Long-term tests

Mazda 2: 1,588 miles

First REPORT: Baby turns heads with garish paintjob. But is its beauty more than skin deep?

  • Smart styling and a wide windscreen make this car easy on the eye – in every sense of the word. Few superminis can match the three-door Mazda for style, and visibility is excellent from behind the wheel. A super-frugal diesel means it should be cheap to run, too.
  • The smoker’s pack looks so dated and out of place in this car. Other than that, I’m struggling to find anything wrong – although I may have to steer clear of some of the brighter clothes in my wardrobe!

A clash with my new long-term Mazda 2 before I’d even had a chance to climb behind the wheel? That was the last thing I wanted. But with its gleaming pea green paintwork, I could see I was going to have to reconsider my wardrobe if the two of us were going to get along. You know what they say about red and green...

For someone so concerned about colour co-ordination and accessorising, this smart little runaround actually feels like a perfect companion for the girl about town. Sharp, sporty styling means it’s smart enough to impress the parents, but it’s also packed with enough gadgets to keep me happy. 

The first thing I clocked as I climbed aboard was the word ‘MP3’ stamped by the stereo. This is music to my ears. And it means the 2 is already scoring points over my old MINI One D – that was equipped with a warbling tape player, and restricted my music library to Eighties pop hits.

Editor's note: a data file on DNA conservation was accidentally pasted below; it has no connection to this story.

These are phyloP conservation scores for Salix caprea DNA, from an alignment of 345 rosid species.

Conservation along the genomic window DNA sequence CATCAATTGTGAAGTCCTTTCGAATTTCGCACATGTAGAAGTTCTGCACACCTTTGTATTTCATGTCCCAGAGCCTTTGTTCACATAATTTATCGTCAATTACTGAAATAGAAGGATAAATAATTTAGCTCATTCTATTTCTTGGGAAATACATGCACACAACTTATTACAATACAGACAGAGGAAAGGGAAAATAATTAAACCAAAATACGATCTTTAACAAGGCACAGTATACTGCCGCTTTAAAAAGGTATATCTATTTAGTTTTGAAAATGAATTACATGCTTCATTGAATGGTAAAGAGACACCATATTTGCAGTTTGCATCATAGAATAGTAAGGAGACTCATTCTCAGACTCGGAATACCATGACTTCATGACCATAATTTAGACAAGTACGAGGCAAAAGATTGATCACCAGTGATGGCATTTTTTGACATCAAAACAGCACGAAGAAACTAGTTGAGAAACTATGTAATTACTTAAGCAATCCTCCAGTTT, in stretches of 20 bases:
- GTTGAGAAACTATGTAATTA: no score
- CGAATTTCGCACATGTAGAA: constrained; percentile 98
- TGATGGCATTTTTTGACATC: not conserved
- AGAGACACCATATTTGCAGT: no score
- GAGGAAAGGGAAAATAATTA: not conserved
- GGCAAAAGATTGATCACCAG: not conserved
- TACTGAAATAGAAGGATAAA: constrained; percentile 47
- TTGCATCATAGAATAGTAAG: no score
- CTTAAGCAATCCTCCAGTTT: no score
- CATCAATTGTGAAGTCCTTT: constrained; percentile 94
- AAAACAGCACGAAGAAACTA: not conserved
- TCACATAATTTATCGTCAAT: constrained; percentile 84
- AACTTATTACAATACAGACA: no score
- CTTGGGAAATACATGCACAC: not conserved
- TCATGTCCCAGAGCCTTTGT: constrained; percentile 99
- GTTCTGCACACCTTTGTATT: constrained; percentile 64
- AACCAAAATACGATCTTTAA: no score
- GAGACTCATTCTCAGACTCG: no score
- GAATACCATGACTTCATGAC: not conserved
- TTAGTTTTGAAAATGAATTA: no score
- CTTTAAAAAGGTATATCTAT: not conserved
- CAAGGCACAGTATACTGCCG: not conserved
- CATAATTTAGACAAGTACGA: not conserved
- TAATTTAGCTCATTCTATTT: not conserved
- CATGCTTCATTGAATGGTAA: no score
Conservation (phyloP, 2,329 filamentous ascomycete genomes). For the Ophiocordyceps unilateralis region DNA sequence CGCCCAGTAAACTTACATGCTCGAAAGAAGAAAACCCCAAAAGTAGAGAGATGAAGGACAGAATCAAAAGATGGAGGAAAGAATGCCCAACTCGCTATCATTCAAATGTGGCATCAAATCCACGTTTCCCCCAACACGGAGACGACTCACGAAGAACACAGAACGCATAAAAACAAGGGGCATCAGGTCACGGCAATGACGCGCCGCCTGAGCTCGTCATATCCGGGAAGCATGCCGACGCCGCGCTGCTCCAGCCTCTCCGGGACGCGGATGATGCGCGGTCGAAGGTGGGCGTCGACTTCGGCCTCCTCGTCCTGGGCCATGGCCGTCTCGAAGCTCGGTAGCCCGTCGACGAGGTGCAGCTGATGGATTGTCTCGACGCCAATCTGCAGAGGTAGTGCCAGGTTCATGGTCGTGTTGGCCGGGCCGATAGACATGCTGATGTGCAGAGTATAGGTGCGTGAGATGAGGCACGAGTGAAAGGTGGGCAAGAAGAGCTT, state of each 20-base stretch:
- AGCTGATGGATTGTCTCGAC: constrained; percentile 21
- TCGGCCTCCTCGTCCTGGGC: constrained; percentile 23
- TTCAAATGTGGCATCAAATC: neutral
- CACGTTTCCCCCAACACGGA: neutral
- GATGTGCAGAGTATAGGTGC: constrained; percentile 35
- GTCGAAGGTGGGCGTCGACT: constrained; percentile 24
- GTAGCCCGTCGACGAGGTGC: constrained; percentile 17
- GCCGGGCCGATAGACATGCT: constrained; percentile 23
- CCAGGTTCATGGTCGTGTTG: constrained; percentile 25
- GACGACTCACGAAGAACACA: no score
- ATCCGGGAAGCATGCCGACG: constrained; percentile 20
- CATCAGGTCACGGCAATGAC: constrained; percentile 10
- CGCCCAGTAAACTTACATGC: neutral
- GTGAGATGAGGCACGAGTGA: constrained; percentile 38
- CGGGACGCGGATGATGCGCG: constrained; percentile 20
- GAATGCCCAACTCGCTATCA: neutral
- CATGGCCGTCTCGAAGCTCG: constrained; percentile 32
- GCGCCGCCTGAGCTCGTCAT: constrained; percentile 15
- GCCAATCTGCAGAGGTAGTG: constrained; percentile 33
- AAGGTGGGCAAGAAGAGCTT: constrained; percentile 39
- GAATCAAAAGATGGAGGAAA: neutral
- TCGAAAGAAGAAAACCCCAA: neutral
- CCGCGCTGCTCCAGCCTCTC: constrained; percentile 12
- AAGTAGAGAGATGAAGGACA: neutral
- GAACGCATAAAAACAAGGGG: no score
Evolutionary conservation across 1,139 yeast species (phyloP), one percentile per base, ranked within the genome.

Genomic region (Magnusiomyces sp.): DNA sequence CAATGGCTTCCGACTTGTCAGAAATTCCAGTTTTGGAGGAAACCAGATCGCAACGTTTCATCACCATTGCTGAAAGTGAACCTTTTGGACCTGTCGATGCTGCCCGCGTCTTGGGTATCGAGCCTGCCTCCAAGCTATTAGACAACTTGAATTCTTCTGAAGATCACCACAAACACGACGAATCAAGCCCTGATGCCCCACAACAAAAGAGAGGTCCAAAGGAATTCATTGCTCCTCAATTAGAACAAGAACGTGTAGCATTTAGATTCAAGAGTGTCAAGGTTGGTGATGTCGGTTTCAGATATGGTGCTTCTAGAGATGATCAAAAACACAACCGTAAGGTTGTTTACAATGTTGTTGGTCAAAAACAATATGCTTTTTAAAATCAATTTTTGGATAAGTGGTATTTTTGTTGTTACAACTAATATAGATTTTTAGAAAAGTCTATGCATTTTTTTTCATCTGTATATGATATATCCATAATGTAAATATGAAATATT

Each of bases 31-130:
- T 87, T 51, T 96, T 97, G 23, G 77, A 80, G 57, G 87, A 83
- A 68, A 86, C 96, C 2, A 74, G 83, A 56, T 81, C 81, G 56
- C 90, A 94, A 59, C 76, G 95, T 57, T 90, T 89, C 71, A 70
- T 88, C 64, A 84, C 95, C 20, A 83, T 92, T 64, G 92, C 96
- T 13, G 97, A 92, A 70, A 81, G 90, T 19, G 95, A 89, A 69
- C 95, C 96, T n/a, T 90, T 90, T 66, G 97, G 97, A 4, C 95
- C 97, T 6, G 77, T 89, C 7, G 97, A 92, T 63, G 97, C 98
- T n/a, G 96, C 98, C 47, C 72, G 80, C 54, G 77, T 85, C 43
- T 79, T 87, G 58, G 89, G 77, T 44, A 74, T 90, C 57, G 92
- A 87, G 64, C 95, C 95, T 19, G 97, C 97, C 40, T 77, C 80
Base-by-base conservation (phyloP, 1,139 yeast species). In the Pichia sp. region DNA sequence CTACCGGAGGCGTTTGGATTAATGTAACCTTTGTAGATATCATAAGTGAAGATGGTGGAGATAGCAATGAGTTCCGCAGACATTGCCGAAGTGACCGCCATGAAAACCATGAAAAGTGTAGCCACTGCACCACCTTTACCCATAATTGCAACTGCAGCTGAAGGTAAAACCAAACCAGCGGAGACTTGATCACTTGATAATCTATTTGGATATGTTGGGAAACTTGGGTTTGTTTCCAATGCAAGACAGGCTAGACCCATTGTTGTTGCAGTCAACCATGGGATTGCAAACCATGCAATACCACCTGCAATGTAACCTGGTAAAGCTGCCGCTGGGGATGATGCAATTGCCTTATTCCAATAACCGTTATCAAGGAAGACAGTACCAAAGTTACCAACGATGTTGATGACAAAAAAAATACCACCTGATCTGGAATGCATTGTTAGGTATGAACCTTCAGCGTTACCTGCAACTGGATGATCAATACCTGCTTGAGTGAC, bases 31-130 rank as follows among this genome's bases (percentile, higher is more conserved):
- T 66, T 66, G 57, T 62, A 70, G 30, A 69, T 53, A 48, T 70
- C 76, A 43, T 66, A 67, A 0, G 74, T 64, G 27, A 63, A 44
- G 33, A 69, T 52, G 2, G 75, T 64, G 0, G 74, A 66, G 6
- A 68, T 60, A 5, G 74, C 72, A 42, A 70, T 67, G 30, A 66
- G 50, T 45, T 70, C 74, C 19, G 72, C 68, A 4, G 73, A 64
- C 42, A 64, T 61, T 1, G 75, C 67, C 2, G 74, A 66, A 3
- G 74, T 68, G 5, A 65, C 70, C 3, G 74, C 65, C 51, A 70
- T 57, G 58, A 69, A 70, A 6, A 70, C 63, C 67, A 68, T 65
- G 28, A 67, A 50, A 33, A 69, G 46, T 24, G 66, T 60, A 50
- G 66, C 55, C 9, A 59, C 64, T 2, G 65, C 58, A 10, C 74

Not that I object to a bit of a Bonnie Tyler. But a tiny cubbyhole between the 2’s seats reveals an aux-in socket for connecting my iPod and gives me access to my entire digital music collection – a surefire way to keep me happy at the wheel. 

I’m also optimistic that the 2’s compact boot will easily swallow my fold-up bike without me having to flip down the back seats – a major plus point when I’m ferrying it across town. 

Heavily tinted rear windows make stowing the bike or shopping less stressful, too. This little extra means I don’t have to find someone to stand guard as I unload the car and lug stuff up two flights of stairs to my flat.

The only blot on the landscape was the shock at spotting someone had ticked the option box marked ‘smokers’ pack’ when deciding on the car’s specification. Why? It’s so ugly. And as a recovering smoker, the last thing I want to see when I’m struggling to suppress road rage is an ashtray. 

Nevertheless, the 2 has already cheered me up. It feels much more lively than my heavy-footed MINI. Its 1.6-litre diesel engine is nippy, the steering is light to the touch, the gears shift easily from the lever’s elevated position on the centre console and it also shrugs off the speed bumps littering my neighbourhood. So, manoeuvring around the capital should be a doddle. 

The paintjob isn’t the 2’s only green touch, either. Impressive economy of 49.5mpg means I’m not expecting my regular weekend jaunts up north, or to the West Country, to break the bank. As I’ve been driving fuel- sipping diesels for years, I’ve been a stranger to forecourts – a habit I don’t want to break.

Extra Info

As someone with limited fashion sense, I’m not concerned by the Mazda’s bright green finish. Of much more appeal to me is what’s under the eye-catching bodywork – because the Japanese model shares its underpinnings with the brilliant Ford Fiesta. As with the blue oval model, the 2 has an alert and agile chassis that serves up real thrills on twisty roads. The only disappointment is the 1.6-litre diesel – it has lots of punch, but isn’t quite as refined as the class leaders.

James Disdale

Road tester

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